Over a 40 year career, George Formby appeared in 21 hit films, made 230 records, hundreds of stage performances, two Royal Command Performances and entertained an estimated 3 million Allied servicemen and women during WWII. Burgh Island guests didn’t know what to make of the cheeky Northern chappie who proudly picnicked on Bigbury Beach.
‘I am not what you’d call wonderfully talented, but I am light on my feet and I do make the best of things.’ So said Gertrud Alexandra Dagmar Klasen with cute understatement. At tehn Gertie met a boy named Noël Coward, who wrote, ‘she gave me an orange and told me a few mildly dirty stories, and I loved her from then onwards.’
Another of the beautiful, self-made celebrities who designed our corridors, A gamine, graceful dancer, with a warbling voice, and waif-like sex appeal – the embodiment of ’30s style. She looked as good in a chiffon tea dress as a DJ, dressed as a boy. Jessie worked at elocution lessons to create her trademark plummy accent.
Oscar Deutsche, the chain’s founder, claimed that ‘Odeon’ was an acronym for ‘Oscar Deutsche Entertains Our Nation’. Tapping into the Art Deco zeitgeist, by 1937 there were 250 Odeon cinemas in Britain. Just before the outbreak of WWII, Oscar, his wife Lily and their companion, WW1 fighter ace Sol Joseph, travelled to Burgh Island in Sol’s Ford V8 Pilot.
A smart, good-looking cookie, Amy moved to London after graduation from the University of Sheffield. She began flying in 1928. At first titillated by the thought of a woman aviator, the public soon took her seriously when, after just two years’ training, Amy became the first woman to fly solo from Britain to Australia.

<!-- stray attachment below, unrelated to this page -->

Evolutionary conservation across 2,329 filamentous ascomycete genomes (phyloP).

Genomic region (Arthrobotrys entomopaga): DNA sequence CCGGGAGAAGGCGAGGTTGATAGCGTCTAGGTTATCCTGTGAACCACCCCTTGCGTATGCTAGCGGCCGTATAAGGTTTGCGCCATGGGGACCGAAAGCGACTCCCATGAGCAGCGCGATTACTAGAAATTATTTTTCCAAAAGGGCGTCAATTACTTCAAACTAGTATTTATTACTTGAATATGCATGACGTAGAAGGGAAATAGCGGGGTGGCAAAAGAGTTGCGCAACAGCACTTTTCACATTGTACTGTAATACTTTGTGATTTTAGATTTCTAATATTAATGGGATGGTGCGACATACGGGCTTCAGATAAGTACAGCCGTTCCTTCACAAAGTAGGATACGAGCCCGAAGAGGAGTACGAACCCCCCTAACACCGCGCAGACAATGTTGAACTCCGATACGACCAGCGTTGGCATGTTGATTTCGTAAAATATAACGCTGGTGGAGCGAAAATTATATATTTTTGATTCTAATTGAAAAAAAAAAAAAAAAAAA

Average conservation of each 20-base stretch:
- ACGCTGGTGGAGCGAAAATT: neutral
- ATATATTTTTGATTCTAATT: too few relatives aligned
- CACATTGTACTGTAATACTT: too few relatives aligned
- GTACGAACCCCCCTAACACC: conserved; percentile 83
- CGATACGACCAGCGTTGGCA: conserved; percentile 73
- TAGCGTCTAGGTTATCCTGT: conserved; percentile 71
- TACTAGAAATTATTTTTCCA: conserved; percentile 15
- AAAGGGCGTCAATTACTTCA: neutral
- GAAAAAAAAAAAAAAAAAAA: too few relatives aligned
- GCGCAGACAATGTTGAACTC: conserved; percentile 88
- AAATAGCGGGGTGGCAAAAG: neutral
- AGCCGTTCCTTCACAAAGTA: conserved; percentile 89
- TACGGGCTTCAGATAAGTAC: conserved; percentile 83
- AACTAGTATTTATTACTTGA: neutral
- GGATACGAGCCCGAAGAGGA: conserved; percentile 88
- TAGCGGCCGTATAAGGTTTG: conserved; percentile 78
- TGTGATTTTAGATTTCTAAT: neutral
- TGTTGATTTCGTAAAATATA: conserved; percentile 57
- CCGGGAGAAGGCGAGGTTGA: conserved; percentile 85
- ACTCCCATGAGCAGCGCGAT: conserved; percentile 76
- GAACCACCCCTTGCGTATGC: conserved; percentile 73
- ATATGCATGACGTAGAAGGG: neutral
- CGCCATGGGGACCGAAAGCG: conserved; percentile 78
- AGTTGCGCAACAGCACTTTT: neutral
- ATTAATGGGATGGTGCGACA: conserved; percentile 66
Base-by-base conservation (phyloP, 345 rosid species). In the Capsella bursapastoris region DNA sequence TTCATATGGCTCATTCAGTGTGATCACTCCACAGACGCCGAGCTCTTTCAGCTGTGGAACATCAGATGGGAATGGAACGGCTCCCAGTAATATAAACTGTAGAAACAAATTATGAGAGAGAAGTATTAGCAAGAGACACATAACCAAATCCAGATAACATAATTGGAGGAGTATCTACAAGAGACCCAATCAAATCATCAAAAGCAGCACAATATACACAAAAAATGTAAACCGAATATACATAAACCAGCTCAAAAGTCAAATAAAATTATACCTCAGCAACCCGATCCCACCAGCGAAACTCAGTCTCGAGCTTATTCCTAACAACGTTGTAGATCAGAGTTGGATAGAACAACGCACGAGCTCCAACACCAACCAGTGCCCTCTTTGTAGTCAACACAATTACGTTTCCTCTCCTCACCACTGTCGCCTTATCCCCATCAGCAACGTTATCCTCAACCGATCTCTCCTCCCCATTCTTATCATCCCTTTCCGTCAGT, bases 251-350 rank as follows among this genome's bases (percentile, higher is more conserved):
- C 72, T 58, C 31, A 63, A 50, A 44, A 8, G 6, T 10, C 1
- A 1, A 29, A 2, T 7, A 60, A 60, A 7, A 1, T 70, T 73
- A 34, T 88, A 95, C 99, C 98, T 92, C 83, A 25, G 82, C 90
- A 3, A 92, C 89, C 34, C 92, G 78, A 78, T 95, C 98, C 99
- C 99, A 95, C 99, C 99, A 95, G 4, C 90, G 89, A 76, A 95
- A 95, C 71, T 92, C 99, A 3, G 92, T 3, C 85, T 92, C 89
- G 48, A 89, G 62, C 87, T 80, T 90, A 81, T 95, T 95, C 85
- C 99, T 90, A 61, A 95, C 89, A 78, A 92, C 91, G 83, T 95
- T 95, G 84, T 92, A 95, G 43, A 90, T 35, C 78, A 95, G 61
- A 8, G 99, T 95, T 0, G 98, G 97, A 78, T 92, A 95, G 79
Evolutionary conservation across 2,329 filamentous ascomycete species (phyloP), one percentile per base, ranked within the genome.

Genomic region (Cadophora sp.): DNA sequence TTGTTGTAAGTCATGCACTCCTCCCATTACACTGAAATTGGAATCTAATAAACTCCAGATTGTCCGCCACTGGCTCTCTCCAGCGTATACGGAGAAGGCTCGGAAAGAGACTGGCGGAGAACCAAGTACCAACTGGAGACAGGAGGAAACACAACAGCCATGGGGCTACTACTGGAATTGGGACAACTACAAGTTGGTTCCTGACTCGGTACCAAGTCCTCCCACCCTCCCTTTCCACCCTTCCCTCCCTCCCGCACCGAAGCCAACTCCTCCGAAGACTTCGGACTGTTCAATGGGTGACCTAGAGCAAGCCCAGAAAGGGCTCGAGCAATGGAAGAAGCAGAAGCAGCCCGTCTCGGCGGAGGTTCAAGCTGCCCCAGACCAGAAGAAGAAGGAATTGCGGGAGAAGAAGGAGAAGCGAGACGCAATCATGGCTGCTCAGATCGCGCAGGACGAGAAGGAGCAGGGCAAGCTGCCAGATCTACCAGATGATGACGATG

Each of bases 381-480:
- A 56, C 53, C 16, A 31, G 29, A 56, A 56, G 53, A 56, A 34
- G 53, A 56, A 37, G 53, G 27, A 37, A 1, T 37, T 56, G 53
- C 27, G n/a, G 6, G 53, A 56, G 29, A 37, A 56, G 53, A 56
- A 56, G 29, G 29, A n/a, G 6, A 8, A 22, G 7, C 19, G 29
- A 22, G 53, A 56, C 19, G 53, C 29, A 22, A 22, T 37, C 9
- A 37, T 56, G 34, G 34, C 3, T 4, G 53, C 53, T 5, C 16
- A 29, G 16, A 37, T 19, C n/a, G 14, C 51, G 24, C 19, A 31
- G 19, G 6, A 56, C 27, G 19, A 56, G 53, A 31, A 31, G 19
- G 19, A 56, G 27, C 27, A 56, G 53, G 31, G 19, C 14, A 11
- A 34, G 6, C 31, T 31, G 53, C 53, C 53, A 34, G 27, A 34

The chorus girl took the swiftest route she could from her basic beginnings, dancing and performing vaudeville, to New York City and thence Paris. She was gorgeous; Hemingway called her ‘the most sensational woman anyone ever saw’, and she was soon the lead and the star of the show, billed as the ‘highest-paid chorus girl in vaudeville’.
MAJOR EDWARD METCALFE
How did Major Edward Dudley (‘Fruity’) Metcalfe acquire his moniker? The aide-de-camp to Edward, Prince of Wales, ‘Fruity’ was a brick. Escorting the Prince through Europe and on frequent trips to Burgh Island, Fruity was constantly touched for the odd fiver, or to ease the Prince’s travels by greasing the hand of an official, a husband (or two).
Pushing his vehicles to their limits, Campbell is best remembered for his records: in 1924, at Pendine Sands, he achieved the record for the two-way kilometre at 146.16 mph; in 1925 it rose to 150.766 mph, with Campbell becoming the first driver to exceed 150 mph.
LORD LOUIS MOUNTBATTEN
Louis Mountbatten of Burma accompanied Edward then Prince of Wales, on a 1922 royal tour of India, and the pair emerged as great chums, although relations with Wallis Simpson were frosty and their friendship hit a low during the abdication crisis in 1936.
Position 50°10’47.99”N 04°15’53.99”W; height 49 metres; range 31km; intensity 26,200 candela. Subsidiary fixed red light covers a 17° arc marking the ‘Hands Deep’ reef. The original lighthouse was established in 1703 and its Victorian progeny stands 14 miles out from Plymouth Breakwater. It is visible from the island tonight.
THE AVON RIVER
Generically ‘the river’, our particular Avon flows through the nearby village of Bantham into the sea just opposite the island. The beach is one of the top surfing destinations in the UK and dolphins are attracted to its shallow, warm waters. We popped a picture of Clarissa, Countess of Avon and widow of Anthony Eden, on the door just because she’s rather lovely.